You hear it all the time — “Oh, what are you going to do… blog about it?”
There are lots of blogs out there. And we’ve noticed that blogs can sometimes get a bad rap — critics will say that bloggers are whiny, lazy and all they do is talk (ahem, type) about changing the big issues in our world without doing anything.
We disagree. And we think this year’s Blog Action Day can help prove that bloggers can make a difference in solving one of the world’s greatest problems: the water crisis.
This year, the topic for Blog Action Day is water. That means that more than 4,000 bloggers around the world — including the White House blog! — are talking about water today. So what? Here’s our case for blogging to enact real change.
What’s in a blog?
We blog to form and empower a community around fighting the world water crisis. And we think blogging about water connects, teaches and inspires people to take action. Here’s why and how we’ve seen blogging make a difference for us:
blogs share inspiring stories.
Almost a billion people in the world don’t have access to safe drinking water. 42,000 kids die each week as a result. How do you connect individuals with such daunting numbers? It’s hard to. But that’s where blogs sharing personal stories forge connections.
Stories from those in need.
We’ve met moms, dads, kids, and entire schools and clinics without clean water. We listen and we share their stories. The concerns for women like Helen in northern Uganda are a lot like the concerns of moms here in the U.S. — they want their kids to grow up healthy and happy.
Read Helen’s story here >
Stories from those who help.
Back here in the U.S., we have some really incredible people rallying around our mission, people with real connections to the water crisis and how it’s affecting their life. Tariku, a five-year-old boy from Colorado Springs, Colo., is an inspiring example — he gave up his birthday and asked for donations instead of gifts. And he funded an entire water project.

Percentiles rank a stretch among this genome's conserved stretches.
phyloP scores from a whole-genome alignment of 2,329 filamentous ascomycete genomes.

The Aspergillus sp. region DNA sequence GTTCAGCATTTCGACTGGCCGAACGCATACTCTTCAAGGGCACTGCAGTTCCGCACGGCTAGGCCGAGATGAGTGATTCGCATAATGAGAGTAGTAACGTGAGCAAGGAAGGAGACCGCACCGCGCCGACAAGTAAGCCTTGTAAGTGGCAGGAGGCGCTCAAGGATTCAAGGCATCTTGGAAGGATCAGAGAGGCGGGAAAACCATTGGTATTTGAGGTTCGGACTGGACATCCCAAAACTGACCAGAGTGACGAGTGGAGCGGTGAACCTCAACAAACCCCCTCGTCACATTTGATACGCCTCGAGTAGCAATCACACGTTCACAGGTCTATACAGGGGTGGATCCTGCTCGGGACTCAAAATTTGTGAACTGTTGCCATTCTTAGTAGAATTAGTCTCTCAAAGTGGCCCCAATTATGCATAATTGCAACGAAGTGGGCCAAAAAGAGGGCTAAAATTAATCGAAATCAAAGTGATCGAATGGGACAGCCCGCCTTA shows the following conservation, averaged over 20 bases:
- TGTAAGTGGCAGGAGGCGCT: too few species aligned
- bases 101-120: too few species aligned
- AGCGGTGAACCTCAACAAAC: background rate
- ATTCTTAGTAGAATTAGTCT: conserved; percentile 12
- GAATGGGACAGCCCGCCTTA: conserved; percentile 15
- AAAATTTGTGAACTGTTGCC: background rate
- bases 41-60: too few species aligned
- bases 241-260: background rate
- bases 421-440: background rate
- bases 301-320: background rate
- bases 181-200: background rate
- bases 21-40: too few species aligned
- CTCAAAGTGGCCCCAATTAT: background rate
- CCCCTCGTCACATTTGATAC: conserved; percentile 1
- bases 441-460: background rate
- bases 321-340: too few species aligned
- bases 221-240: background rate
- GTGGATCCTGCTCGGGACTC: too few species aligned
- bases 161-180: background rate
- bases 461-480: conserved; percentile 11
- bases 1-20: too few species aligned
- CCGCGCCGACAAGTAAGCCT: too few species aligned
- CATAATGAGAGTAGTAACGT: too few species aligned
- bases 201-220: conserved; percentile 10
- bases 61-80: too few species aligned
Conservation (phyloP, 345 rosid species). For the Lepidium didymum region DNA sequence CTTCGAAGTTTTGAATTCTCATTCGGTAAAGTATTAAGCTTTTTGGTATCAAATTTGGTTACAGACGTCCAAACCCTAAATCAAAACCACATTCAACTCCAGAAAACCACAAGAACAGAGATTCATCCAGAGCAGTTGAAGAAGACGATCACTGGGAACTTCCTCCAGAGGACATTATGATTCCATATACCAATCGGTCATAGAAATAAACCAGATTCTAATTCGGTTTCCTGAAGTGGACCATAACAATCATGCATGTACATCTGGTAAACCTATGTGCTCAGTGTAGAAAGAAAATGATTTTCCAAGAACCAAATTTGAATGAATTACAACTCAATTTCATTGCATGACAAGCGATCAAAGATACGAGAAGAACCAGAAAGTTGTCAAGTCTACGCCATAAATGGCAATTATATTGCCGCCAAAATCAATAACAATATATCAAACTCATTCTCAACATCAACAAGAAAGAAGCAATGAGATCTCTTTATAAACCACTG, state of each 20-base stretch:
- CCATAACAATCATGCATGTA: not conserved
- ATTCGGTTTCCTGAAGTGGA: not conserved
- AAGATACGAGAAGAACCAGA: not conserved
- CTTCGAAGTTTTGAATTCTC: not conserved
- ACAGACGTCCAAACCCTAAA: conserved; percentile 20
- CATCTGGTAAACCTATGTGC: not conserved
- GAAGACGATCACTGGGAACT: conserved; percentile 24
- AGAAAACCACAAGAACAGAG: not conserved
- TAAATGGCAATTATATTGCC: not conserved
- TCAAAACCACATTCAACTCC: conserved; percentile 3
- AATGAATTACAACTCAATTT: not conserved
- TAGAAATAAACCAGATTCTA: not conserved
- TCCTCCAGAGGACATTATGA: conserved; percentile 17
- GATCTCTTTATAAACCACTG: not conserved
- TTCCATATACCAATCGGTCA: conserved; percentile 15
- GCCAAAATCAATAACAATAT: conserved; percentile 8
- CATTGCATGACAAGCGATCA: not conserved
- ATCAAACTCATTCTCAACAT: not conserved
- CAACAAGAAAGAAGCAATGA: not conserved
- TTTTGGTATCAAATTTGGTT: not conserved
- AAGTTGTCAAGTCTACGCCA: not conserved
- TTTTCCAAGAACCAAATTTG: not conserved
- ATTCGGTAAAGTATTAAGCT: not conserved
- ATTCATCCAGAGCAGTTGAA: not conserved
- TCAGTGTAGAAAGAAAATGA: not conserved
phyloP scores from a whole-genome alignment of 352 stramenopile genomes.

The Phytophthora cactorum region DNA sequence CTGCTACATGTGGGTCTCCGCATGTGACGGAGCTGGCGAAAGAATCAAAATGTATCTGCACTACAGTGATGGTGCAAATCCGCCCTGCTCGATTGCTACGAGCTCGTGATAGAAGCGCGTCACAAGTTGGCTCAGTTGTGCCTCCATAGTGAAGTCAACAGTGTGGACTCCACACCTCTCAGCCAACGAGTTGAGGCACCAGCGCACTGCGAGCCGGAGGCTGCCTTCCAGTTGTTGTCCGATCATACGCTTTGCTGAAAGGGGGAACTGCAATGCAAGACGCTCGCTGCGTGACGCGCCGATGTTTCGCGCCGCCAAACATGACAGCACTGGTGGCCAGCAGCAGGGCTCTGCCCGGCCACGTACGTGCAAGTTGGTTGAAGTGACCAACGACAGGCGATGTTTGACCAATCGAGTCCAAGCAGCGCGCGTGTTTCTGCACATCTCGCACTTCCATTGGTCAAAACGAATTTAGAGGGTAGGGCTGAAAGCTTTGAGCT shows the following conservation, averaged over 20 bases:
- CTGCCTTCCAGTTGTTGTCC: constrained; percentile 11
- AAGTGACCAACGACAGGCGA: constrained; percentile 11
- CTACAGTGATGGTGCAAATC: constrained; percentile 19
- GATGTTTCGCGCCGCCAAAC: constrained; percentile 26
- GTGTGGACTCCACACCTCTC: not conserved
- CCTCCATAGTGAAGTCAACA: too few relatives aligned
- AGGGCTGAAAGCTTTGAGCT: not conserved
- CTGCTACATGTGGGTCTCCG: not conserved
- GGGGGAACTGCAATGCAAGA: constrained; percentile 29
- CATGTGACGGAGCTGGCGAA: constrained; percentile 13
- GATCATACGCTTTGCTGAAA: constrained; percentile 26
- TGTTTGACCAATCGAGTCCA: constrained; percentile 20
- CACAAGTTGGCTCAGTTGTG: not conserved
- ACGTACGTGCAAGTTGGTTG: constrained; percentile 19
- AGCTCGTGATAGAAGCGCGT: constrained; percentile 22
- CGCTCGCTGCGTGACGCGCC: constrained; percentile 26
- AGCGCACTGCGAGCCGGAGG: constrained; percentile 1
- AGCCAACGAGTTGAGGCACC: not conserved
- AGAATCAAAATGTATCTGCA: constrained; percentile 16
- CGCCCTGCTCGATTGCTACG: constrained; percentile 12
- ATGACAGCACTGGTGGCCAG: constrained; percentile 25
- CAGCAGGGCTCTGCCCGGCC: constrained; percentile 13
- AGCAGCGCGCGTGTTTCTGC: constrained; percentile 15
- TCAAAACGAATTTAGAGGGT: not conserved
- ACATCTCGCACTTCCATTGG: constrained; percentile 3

Read his mom’s blog about the whole thing here >
Stories connecting the two.
Every once in awhile, we get the chance to show the connection between those in need and those helping to fight the water crisis. These connections are really unique — before blogging or social media, they were a lot harder (or even impossible) to form.
Watch the story of one of our contributing photographers meeting up with a village she helped by sharing their story >
blogs share unique ways to take action.
Our fundraising community has blown us away. Every day we find new and exciting ideas for individual campaigns — and fundraisers are coming up with them all on their own. So we run a series here on the blog called Campaign to Watch to recognize our fundraisers’ accomplishments, share their advice on how to run a campaign, and inspire readers and followers of the blog to build off these ideas in their own fundraising campaigns.
Here are a few blog posts about campaigners who have inspired others with their action:
Walk for waterThe second grade class of Haverford hosted a “Walk for Water” around the track at their school to raise more than $7,500.
Skydive for waterJesse said she’d jump out of a plane if she reached her $1,000 goal — you can guess what happened…
Scrapbook for waterJulie led a group of moms to raise more than $10,000 by selling bundles of their homemade crafts online.
Our simple model makes it easy for blogger or readers to turn into action-takers: 100% of money raised goes directly to water project costs. And much of what our 43,000+ members on mycharity: water raise is a result of bloggers, Tweeters, Facebookers or emailers passing on the campaigner’s mission statement and campaign page link.
blogs help keep businesses and NGO’s accountable.
The blog platform has opened up a world of critique many organizations wouldn’t directly have heard before. But those organizations also have a place to openly talk back (if they have a blog). We use our blog to spark ideas and conversations. We ask questions, recap news about water and give shout outs to organizations we admire. Sometimes, we even use our blog to share the trials of development work — one example was our posting a video from this year’s September Campaign Live Drill, where we failed to hit water for a village in need.
Blogging can create dialogue and sometimes, conflict. But this can be a good thing, when readers and writers are challenged constructively. We, for one, love when people ask us tough questions here on the blog. We want to inspire inquisitive supporters that will hold us accountable for our work and make us better at what we do.
make blog action day count.
Why water? It’s the crisis of our lifetime. And your blog can help us solve it. But don’t just talk about the facts — talk about what we can do. Talk about new ways to fundraise, new ways to engage your friends, new ways to tell the water story. And lead by example — get involved yourself!
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